Nancy did not use the term mentor, and I suspect she would not characterize what she did as mentoring, but I would beg to differ.  A mentor is one who cares about an individual student in the present and is concerned about that student’s future.  Research has shown that this simple human interaction is exceedingly important for the well-being of students on campus and for their thriving in the future.

I would hope that each of us recognizes our ability to be a mentor, but I worry that this is not always the case.

After a presentation on mentoring at the Liberal Arts Illuminated conference this summer I overheard a young staff person say, “I had not thought of myself as capable of being a mentor to students.”  In another context, when discussing our increasingly diverse student body, I have heard faculty wondering about the challenges of teaching and guiding these new students on our campuses.  One senior faculty member noted, “My experiences are so different than those of this generation’s students.”  Students themselves sometimes believe they must find an adult whose experiences have paralleled their own in order to connect.

We can sometimes think of mentoring too narrowly, focusing on the guru model which has students at the feet of an academic master.  While I certainly do not want to diminish our students’ academic needs, young people’s needs are typically broader and require only empathy and wisdom from a caring adult.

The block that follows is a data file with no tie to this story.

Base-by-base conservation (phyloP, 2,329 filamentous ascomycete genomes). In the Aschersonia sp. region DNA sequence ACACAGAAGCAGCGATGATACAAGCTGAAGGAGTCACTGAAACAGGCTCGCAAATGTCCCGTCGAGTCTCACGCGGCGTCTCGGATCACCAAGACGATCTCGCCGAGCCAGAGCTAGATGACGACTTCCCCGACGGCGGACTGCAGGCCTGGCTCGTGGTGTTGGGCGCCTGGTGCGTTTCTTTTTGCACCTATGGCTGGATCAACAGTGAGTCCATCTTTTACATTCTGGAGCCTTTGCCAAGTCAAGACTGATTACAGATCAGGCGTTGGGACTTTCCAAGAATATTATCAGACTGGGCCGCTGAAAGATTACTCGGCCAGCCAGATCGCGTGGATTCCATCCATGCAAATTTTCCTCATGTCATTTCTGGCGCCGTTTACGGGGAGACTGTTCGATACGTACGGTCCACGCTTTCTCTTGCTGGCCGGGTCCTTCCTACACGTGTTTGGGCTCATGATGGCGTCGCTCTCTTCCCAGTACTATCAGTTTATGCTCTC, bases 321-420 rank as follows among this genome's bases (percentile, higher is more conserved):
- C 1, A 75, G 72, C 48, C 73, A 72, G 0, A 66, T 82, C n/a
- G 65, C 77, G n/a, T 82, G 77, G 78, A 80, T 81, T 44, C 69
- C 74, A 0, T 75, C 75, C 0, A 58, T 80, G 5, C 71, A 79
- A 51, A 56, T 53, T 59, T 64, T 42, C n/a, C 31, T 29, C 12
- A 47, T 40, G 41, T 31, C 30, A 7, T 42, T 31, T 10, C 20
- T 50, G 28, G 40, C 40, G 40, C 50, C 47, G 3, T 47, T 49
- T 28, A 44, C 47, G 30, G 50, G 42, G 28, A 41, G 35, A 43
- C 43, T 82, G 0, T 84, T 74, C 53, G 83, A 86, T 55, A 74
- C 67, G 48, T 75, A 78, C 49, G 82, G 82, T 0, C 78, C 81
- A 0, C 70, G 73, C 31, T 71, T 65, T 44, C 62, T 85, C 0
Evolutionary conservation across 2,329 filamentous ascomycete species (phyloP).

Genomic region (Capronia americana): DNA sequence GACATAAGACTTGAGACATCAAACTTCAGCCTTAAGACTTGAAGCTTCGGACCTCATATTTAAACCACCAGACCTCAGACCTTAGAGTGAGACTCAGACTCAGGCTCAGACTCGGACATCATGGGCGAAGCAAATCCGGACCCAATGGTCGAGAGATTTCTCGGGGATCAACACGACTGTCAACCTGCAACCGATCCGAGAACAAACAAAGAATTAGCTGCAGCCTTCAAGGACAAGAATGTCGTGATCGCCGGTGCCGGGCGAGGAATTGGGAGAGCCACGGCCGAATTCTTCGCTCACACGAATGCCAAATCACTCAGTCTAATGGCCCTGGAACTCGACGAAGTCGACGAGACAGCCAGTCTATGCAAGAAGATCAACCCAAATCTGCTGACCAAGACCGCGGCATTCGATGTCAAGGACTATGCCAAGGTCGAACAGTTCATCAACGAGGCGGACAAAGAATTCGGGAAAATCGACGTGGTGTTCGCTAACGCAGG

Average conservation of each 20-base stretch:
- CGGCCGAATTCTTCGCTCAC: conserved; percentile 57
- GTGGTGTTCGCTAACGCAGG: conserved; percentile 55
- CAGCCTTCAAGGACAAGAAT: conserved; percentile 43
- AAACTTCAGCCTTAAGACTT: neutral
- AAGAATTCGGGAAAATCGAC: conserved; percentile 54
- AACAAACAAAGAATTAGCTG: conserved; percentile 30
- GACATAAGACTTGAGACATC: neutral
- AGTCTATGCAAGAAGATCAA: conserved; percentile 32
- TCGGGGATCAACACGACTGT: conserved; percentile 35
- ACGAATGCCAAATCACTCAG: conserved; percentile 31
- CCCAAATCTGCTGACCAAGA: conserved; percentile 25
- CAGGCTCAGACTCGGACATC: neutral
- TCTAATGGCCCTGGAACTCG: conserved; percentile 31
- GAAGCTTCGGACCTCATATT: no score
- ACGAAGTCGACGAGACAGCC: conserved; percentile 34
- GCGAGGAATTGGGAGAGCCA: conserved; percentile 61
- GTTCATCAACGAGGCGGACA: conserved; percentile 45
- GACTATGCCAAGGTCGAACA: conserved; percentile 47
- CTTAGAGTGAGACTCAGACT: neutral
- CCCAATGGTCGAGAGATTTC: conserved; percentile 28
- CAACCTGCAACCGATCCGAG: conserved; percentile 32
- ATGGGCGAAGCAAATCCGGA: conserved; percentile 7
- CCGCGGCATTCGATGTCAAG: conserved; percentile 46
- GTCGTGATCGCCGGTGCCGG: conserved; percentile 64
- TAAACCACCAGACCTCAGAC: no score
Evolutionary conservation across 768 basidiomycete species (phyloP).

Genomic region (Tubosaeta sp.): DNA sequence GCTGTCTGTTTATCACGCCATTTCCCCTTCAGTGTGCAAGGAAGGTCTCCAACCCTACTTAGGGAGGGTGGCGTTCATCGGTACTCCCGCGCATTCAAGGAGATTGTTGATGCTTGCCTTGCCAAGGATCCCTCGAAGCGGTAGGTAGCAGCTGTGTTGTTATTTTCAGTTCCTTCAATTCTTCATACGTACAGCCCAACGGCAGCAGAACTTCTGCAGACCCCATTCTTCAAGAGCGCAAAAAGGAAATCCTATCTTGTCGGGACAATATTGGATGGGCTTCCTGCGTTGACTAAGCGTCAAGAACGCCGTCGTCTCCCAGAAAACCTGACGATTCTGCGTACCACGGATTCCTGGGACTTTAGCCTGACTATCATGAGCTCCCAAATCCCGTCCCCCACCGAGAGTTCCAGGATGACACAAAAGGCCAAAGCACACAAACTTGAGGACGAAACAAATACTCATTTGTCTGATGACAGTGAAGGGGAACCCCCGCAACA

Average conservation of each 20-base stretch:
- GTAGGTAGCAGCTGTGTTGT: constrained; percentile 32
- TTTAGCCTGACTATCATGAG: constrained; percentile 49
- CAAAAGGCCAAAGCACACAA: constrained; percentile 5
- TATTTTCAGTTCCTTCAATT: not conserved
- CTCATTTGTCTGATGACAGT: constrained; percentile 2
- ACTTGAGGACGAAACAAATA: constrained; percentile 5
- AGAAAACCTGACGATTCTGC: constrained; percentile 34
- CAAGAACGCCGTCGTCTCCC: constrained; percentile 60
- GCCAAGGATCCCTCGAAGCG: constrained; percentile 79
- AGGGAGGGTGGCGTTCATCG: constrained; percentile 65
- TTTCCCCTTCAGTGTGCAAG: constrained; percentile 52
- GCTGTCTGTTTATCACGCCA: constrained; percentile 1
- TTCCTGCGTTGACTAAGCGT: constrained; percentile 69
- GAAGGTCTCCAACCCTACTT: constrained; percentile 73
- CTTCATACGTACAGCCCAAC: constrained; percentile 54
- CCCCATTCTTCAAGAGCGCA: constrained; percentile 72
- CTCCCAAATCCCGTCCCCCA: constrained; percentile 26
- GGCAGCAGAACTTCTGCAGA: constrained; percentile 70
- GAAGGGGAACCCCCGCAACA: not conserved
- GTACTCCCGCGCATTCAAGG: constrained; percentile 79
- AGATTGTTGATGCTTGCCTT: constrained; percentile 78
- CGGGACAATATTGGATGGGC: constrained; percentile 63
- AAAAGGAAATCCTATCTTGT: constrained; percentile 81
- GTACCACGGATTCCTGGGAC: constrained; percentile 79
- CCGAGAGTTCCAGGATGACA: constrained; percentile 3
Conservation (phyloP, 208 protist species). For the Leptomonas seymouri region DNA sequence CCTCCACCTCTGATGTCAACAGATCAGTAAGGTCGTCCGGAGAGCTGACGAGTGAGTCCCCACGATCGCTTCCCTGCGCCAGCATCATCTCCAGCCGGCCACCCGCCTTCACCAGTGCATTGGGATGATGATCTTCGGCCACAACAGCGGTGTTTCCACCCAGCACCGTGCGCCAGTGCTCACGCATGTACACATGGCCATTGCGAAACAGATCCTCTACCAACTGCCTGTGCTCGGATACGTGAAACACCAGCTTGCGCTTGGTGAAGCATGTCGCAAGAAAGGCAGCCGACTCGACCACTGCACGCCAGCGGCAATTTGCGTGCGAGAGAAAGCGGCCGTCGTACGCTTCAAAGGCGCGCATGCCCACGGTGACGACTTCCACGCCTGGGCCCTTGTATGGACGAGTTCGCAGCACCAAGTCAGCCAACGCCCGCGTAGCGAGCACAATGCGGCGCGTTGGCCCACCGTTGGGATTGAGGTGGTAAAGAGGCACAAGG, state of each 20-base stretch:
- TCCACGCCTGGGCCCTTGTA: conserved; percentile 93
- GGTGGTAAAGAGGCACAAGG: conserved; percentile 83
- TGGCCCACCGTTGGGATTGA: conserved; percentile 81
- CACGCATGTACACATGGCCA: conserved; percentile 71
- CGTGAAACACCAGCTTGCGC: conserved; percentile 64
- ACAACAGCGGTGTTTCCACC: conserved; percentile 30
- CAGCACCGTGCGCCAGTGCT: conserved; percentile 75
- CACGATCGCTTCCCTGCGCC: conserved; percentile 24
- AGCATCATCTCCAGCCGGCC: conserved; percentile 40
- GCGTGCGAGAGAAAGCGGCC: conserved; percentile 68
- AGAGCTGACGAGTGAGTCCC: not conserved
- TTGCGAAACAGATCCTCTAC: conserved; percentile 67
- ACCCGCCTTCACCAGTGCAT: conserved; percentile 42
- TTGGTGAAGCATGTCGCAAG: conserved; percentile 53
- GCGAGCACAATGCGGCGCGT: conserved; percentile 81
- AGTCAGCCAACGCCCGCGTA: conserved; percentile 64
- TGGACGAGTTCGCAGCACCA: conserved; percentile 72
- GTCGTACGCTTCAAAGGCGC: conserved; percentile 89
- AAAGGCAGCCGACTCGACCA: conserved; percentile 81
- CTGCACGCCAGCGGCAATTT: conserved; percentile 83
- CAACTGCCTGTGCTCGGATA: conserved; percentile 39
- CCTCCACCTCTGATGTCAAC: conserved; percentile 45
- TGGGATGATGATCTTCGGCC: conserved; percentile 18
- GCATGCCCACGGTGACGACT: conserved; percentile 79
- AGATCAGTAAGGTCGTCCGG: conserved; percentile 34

Fr. Don Talafous, Mary Hall, ca. 2001

Though they may sometimes be hesitant to reach out, all students want a connection to another person and to a community.  Faculty and staff at CSB and SJU have done this for years, and even with an increasingly geographically, racially, religiously and culturally diverse student body, we can all continue to provide that invaluable human connection, as Nancy did for so many students.

Clearly our 21st century student body is different, and they bring new and unique life experiences to campus, but that is true of every generation.  Yet for many of us in this room, we found mentoring, guidance and connection from what we surely thought at the time were unlikely sources.

S. Margretta Nathe, 1976

If the Benedictine monks and sisters, who publicly made a more counter cultural life choice than any faculty or staff member today can boast of, could serve as powerful and long lasting mentors for earlier generations of students, everyone of us is capable of connecting just as deeply with today’s students.

 

As you meet our students in your classes or offices or elsewhere on campus, just ask yourselves, “What would Nancy do?”  You might be surprised at the relationships you will develop.

Best wishes for the beginning of the school year.

*Presented at the CSB/SJU All-Community Forum on August 21, 2018.

By |August 30th, 2018|Categories: Higher Education|0 Comments

About the Author:

Michael Hemesath
Michael Hemesath is the 13th president of Saint John's University. A 1981 SJU graduate, Hemesath is the first layperson appointed to a full presidential term at SJU. You can find him on Twitter [at] PrezHemesath.